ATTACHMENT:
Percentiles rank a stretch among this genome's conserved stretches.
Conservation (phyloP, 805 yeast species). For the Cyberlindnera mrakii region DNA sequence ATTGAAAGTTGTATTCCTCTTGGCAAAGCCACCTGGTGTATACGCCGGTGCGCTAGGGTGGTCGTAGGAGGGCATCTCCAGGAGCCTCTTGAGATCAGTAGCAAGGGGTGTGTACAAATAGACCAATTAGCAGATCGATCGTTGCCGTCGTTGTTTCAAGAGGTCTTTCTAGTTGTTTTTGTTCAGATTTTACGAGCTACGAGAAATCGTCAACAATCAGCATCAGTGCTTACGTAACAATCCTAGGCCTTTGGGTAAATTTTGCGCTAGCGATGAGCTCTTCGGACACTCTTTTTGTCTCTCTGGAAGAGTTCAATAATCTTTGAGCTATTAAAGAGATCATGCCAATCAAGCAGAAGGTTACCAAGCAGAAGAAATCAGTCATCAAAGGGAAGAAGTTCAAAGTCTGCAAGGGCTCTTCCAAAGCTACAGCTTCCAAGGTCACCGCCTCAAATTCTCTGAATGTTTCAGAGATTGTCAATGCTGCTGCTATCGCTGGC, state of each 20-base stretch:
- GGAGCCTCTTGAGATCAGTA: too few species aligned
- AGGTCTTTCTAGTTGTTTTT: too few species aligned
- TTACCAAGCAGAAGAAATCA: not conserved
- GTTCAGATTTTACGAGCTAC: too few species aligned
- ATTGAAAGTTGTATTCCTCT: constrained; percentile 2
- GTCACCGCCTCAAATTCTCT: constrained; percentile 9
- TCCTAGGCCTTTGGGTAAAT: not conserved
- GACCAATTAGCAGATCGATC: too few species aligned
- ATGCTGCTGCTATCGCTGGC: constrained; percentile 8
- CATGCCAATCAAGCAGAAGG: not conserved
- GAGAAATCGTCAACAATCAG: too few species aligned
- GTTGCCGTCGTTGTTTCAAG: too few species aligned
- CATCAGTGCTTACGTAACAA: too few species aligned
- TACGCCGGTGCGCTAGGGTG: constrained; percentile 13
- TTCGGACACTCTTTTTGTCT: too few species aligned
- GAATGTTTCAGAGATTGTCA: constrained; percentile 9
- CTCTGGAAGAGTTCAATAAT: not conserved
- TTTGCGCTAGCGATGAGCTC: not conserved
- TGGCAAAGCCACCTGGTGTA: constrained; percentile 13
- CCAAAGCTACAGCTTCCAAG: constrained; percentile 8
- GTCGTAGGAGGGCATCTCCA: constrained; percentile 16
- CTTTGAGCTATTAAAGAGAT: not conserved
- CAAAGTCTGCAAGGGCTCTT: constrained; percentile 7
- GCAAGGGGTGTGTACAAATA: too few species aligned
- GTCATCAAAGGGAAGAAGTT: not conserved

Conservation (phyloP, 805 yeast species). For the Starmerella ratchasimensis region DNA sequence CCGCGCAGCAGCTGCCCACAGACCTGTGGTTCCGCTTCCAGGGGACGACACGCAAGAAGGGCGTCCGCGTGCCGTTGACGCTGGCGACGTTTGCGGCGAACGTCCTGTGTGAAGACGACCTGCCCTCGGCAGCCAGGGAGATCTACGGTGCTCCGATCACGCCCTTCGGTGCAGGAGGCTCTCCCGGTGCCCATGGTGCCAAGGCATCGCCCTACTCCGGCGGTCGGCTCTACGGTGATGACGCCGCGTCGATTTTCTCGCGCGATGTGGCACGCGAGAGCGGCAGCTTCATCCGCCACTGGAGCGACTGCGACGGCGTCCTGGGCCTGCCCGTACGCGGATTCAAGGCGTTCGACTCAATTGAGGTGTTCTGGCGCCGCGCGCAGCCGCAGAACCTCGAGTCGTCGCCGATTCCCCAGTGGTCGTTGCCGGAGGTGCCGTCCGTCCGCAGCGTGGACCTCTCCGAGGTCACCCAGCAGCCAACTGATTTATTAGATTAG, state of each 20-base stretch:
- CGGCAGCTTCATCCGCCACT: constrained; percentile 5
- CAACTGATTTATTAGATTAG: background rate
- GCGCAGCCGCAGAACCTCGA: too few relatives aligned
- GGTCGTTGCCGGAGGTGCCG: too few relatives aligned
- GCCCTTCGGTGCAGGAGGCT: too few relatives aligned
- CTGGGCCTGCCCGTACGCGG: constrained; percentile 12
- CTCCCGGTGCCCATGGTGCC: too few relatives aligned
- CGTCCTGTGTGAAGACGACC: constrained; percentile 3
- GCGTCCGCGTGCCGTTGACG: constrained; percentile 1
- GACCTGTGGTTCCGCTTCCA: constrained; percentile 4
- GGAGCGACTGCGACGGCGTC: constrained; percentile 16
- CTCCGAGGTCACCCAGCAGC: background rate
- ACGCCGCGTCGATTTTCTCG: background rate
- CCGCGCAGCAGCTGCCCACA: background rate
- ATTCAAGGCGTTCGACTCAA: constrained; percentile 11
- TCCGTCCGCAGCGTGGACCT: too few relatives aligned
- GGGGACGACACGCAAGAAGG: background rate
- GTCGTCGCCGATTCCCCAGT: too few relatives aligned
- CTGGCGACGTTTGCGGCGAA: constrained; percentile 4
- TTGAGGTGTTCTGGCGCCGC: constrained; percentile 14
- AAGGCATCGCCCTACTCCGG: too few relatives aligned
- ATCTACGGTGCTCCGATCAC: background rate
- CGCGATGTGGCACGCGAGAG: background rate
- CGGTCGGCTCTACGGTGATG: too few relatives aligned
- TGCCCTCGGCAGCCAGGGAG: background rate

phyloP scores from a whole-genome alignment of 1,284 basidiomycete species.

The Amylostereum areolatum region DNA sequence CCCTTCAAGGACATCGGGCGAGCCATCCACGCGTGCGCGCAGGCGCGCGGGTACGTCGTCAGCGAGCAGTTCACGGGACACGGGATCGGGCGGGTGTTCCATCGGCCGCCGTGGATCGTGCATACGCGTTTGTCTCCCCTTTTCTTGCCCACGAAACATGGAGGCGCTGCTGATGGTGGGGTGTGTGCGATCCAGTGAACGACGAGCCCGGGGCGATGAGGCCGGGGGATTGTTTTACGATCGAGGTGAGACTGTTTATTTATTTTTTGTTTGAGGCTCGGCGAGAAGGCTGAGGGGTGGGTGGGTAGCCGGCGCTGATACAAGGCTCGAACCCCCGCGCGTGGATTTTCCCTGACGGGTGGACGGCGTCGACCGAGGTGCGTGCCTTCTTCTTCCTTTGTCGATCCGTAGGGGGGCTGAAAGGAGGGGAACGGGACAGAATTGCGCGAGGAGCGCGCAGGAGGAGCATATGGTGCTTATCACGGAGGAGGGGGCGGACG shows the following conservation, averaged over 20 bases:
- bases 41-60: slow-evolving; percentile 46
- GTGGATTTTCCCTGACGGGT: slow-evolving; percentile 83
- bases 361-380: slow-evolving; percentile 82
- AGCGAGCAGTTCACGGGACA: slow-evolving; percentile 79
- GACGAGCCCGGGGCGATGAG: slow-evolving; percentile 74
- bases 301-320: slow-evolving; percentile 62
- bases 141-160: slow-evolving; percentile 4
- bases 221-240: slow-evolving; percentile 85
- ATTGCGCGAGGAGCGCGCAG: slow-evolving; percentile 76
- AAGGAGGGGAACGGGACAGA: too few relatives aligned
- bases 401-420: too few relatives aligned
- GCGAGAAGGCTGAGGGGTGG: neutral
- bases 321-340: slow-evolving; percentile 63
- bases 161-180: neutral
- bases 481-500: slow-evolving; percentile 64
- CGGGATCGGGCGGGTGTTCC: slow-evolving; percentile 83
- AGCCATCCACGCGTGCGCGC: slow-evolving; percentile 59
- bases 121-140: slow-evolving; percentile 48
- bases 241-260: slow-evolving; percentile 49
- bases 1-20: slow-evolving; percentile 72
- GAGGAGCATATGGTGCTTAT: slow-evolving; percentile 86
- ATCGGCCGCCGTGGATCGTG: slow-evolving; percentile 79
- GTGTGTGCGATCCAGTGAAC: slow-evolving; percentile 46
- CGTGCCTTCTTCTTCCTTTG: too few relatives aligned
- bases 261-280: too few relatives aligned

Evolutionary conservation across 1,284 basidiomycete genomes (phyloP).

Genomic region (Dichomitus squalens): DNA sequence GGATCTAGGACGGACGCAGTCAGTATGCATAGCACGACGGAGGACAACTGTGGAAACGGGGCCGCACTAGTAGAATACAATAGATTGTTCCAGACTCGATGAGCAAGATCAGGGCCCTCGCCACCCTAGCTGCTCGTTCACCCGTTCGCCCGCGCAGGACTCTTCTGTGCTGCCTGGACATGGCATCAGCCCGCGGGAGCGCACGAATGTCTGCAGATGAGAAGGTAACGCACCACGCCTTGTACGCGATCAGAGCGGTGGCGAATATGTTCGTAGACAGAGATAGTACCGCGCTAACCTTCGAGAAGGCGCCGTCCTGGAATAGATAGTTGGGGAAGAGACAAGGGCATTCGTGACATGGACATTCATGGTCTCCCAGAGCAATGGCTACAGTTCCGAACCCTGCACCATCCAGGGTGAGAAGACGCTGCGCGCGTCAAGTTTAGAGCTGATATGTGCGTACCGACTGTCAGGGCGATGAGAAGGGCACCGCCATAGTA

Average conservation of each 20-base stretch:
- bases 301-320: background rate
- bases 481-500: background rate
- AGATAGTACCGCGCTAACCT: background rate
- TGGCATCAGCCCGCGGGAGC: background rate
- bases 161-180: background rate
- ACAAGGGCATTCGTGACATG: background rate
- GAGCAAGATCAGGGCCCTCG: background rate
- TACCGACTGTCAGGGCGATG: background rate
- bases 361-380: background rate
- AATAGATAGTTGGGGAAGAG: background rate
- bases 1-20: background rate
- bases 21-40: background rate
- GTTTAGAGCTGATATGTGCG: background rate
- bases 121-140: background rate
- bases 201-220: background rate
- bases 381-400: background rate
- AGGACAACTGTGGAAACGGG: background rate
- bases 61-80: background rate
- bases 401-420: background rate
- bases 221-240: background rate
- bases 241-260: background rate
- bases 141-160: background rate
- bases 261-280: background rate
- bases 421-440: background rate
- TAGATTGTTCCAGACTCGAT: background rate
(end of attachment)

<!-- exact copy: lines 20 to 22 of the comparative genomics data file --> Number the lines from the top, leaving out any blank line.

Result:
- TTTGCGCTAGCGATGAGCTC: not conserved
- TGGCAAAGCCACCTGGTGTA: constrained; percentile 13
- CCAAAGCTACAGCTTCCAAG: constrained; percentile 8